How Much Should You Practice (Part 1)

The “10,000 Hour Rule” states that achieving expertise in anything requires 10,000 hours of practice. I recently pondered whether this number rings true for a musician and whether the status of “expert” connotes a high level of competence or something greater, approaching mastery or artistry.

If you practice your instrument one hour a day, every day of the year, it will take you approximately 27 years to accumulate 10,000 hours.

I’ve been playing the trumpet for 45 years. Differing amounts of time were devoted to the instrument during various periods in my life. Assuming I passed the 10,000-hour mark, when did that occur and what level of expertise had I attained by that time? How many hours have I practiced to date? Determining precisely how many hours I have practiced is impossible, but I’ll venture an educated guess. To allow for some variance, I calculate my yearly figures based on five days a week and 50 weeks a year.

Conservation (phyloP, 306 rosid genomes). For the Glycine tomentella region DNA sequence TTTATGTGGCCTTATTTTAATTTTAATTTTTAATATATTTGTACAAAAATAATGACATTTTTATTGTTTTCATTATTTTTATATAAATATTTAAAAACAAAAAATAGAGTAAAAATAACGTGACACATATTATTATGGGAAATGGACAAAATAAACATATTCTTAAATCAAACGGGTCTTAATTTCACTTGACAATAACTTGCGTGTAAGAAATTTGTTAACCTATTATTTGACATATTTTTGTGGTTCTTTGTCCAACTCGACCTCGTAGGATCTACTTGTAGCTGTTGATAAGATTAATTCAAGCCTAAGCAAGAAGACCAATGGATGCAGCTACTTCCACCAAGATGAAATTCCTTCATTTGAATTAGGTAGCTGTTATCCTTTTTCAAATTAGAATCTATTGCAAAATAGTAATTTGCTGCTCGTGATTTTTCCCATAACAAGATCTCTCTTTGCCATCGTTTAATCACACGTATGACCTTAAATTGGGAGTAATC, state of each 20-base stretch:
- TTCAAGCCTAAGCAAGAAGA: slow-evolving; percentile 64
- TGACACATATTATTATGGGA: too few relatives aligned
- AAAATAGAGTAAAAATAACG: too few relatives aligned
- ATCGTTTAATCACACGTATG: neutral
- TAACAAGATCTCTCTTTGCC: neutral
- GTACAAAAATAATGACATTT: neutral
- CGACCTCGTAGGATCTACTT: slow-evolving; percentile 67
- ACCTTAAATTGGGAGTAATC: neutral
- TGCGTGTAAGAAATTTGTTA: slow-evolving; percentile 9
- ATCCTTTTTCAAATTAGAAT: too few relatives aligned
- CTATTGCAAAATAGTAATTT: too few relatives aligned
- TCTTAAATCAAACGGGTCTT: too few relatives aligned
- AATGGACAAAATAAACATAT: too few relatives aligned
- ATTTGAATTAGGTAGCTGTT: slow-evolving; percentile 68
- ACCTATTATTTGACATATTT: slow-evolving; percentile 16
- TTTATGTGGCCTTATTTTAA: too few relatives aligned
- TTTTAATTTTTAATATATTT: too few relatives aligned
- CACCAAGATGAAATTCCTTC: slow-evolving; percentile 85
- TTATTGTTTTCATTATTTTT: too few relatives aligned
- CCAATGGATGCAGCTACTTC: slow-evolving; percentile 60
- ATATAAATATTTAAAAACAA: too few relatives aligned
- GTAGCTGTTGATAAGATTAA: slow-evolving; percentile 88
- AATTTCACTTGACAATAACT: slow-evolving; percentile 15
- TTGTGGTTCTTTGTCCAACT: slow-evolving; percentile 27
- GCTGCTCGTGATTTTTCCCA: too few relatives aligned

Elementary School (Grades 5/6)

I started playing the trumpet in the 5th grade. My parents would not allow me to watch “Superman” on TV unless I had practiced for 30 minutes. That’s motivation!

0.5 hours X 5 days X 50 weeks X 2 years = 250 hours of practice

Middle School (Grades 7/8/9)

In middle school I took weekly trumpet lessons and practiced an hour a day.

1 hour X 5 days X 50 weeks X 3 years = 750 hours

High School (Grades 10/11/12)

During high school, my daily practice increased to two hours a day, sometimes more.

2 hours X 5 days X 50 weeks X 3 years = 1,500 hours

By the time I finished high school, I had practiced for 2,500 hours, 25% of the requisite total. In my next column, I’ll calculate my practice time as a university student and professional player.

About the Author

Chase Sanborn is a jazz trumpet player based in Toronto. He is on the faculty at the University of Toronto and is the author of “Brass Tactics,” “Jazz Tactics,” “Tuning Tactics” and “Music Business Tactics.” Chase is a Yamaha Artist. Visit his website at www.chasesanborn.com. Questions about all things brassrelated can be sent to info@chasesanborn.com.